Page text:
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Giving to Montrose Bible College

Planned Giving

Simply stated, planned giving integrates your personal planning goals with your charitable giving goals. In so doing, you create opportunities for charitable giving in circumstances that may not otherwise enable you to make an impact. Planned giving provides “something for everyone” by offering great flexibility through the many giving options available!

Click on the links below to learn more about each of the common types of planned gifts.

Many people desire to benefit a charity, but cannot donate property to the charity while still alive. For example, an individual may need certain property to cover their living expenses or rising health care costs. A bequest is a gift to a charity at the time of one’s death. It is the simplest type of planned gift and one of the easiest to implement. Donors can leave property to a charity by including a bequest in their will or trust, or, in the case of property that passes by beneficiary designation, a bequest can be made by designating specific charities as beneficiaries.

With a bequest, donors can retain ownership and use of the property during their lifetime and still benefit the charity by leaving the property to them upon their death. The charities benefit by receiving cash or property, the donors' heirs benefit because the amount given to charity is not subject to federal estate tax, and the donors benefit through the flexibility of being able to use and control the property while alive.

With a CGA, in exchange for a gift of cash or property, a charity agrees to make fixed payments for life. This benefits donors who want to make a gift to charity, but need regular payments to supplement their income.  The charity benefits through the receipt of the cash or property.

By entering into a CGA agreement, the donor receives fixed payments to one or more individuals for life, a portion of each gift annuity payment is tax-free, the annual gift annuity payouts are based on the donor’s age (rates are higher for older donors), and the donor receives a current federal income tax deduction.

CGAs especially benefit older donors who desire fixed payments for life. CGAs are also attractive to donors with cash or appreciated property that produce little or no income.

A CRT receives cash or property from a donor, makes payments for a lifetime or term of years, and then distributes the rest to charity. This benefits donors who want to turn appreciated property that produces little or no income into a productive asset without paying capital gains tax on the sale of the property.  The charity benefits through the receipt of the cash or property upon the end of the term or the donor’s death.

In a CRT, the appreciated property is sold tax free, with donors receiving payments for life or for a term of years. Not only do they receive a percentage of the CRT’s value, but they also receive a current federal income tax deduction. A CRT especially benefits those with cash or appreciated property with a value of at least $100,000 and who want increased income.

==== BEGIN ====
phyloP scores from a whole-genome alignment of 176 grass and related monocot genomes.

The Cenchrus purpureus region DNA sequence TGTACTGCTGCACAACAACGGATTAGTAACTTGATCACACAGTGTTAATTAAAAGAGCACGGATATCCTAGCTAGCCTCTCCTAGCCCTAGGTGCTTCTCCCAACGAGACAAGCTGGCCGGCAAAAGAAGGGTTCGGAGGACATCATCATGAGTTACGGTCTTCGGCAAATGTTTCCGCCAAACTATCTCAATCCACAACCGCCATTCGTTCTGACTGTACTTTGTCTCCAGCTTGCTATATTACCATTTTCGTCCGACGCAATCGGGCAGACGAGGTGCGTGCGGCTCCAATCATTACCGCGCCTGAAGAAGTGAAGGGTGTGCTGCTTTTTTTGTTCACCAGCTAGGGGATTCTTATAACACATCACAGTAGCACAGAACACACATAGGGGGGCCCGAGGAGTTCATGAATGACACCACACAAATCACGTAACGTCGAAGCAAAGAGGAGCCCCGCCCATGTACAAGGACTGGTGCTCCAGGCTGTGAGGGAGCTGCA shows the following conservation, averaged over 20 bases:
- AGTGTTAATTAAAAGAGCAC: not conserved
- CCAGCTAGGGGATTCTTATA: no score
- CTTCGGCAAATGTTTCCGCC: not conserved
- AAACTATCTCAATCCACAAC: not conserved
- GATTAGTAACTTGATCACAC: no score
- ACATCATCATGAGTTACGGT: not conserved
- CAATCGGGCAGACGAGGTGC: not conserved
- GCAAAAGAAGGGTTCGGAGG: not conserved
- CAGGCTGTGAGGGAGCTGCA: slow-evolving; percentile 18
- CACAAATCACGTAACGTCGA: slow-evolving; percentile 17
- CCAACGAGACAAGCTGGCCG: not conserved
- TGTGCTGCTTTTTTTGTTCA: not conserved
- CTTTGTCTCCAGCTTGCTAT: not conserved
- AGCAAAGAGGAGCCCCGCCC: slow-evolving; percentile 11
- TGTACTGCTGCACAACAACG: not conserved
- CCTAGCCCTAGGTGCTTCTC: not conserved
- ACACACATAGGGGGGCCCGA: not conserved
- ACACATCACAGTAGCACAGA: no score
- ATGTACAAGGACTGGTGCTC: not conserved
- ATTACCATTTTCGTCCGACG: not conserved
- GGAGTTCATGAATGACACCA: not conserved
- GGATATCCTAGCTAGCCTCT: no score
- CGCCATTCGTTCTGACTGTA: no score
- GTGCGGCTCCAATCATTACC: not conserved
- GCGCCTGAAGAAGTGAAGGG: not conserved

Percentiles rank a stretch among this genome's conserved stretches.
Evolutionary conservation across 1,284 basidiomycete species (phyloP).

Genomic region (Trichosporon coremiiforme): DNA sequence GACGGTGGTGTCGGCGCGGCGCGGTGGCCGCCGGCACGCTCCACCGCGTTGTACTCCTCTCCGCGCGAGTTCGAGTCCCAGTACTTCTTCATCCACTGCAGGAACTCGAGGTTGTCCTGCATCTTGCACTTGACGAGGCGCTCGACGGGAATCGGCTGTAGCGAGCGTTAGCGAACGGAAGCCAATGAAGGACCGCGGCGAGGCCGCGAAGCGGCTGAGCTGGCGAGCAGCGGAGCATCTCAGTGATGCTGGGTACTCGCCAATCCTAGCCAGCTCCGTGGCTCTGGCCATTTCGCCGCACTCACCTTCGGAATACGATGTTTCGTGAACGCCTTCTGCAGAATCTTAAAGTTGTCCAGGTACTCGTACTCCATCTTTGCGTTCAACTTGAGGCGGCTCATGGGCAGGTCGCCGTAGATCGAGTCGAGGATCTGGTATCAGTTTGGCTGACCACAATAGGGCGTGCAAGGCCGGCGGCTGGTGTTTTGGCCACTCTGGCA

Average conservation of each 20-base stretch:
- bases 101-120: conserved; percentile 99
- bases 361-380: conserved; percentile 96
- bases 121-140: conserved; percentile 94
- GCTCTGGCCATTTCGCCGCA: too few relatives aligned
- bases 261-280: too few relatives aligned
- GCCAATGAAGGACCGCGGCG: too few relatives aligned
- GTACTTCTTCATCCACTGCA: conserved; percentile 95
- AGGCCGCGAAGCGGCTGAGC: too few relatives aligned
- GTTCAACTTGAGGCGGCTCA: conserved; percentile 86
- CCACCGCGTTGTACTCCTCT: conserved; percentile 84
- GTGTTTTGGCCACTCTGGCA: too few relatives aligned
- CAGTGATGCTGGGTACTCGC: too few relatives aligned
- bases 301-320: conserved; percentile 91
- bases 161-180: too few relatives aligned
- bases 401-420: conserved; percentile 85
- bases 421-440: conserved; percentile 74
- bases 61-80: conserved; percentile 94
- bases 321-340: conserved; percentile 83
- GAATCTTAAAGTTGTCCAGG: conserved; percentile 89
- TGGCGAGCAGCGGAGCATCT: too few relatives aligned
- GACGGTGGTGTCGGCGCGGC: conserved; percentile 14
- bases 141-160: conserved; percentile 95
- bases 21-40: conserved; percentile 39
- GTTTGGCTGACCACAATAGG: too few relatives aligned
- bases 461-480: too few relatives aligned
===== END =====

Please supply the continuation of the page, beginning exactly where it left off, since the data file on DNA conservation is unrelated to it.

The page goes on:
An attorney drafts a CRT, after which the donor transfers cash or appreciated property to it. The CRT is a tax-exempt trust that can sell the appreciated property without paying capital gains tax. It can last for the lifetimes of one or more beneficiaries or for a specific term of years.

Each year, a CRT pays either an annuity amount or unitrust amount to its beneficiaries. A charitable remainder annuity trust (CRAT) pays a fixed dollar amount each year. By contrast, a charitable remainder unitrust (CRUT) pays a percentage of the account value.

A CLT receives cash or property from a donor, makes payments to charity for a specified period, and distributes the rest to a specified beneficiary, usually family members with no additional tax. This is ideal for donors who want to give property to family members and pay as little gift or estate tax as possible. 

The charity benefits through the payments, and the donors benefit through the property and its growth being passed to family members. They also benefit through receiving a current federal gift or estate tax deduction for the present value of the payments to charity.

A CLT is especially beneficial to a donor who wants to pass along specific property that is expected to grow substantially in value. CLTs are ideal for those with estates of $2 million or more who want to pass that property to family members, so as to minimize gift or estate tax costs.

An attorney drafts a CLT, after which the donor transfers cash or property to it. Unlike a charitable remainder trust (CRT), a CLT is a taxable trust. Every year of the trust term, the CLT will report its income and then take a deduction for the amount that it distributes to charity; any excess is subject to tax.